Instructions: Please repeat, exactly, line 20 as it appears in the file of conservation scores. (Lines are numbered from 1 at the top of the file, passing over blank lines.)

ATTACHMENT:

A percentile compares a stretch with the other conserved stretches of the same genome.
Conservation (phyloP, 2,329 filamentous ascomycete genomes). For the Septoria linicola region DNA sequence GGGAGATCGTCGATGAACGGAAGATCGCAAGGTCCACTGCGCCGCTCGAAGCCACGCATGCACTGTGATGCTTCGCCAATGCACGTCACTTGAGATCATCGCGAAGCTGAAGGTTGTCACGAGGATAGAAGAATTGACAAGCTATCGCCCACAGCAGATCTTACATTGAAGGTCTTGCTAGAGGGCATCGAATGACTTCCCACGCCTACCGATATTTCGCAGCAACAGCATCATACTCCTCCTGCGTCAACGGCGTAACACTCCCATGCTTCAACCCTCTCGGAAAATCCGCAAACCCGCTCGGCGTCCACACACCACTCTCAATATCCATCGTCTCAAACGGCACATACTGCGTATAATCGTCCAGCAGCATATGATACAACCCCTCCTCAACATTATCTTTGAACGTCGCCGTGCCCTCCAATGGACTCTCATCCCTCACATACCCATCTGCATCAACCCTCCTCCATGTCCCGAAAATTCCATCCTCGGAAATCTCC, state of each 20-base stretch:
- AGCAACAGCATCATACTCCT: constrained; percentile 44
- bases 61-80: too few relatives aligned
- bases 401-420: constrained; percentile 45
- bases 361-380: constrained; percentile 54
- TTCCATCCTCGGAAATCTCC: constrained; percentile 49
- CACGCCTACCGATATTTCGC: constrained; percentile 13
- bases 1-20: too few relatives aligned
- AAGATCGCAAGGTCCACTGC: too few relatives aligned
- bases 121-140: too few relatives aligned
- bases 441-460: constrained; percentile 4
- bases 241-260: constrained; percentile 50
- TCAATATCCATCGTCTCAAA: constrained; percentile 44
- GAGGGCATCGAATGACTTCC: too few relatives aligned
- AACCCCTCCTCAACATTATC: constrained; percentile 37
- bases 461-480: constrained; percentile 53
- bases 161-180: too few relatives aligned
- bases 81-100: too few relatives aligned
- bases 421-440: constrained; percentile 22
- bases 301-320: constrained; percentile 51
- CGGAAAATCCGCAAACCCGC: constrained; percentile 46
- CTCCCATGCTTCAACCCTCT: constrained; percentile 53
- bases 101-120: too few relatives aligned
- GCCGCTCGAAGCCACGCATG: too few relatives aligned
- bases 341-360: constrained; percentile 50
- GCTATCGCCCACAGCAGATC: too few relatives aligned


- bases 421-440: constrained; percentile 22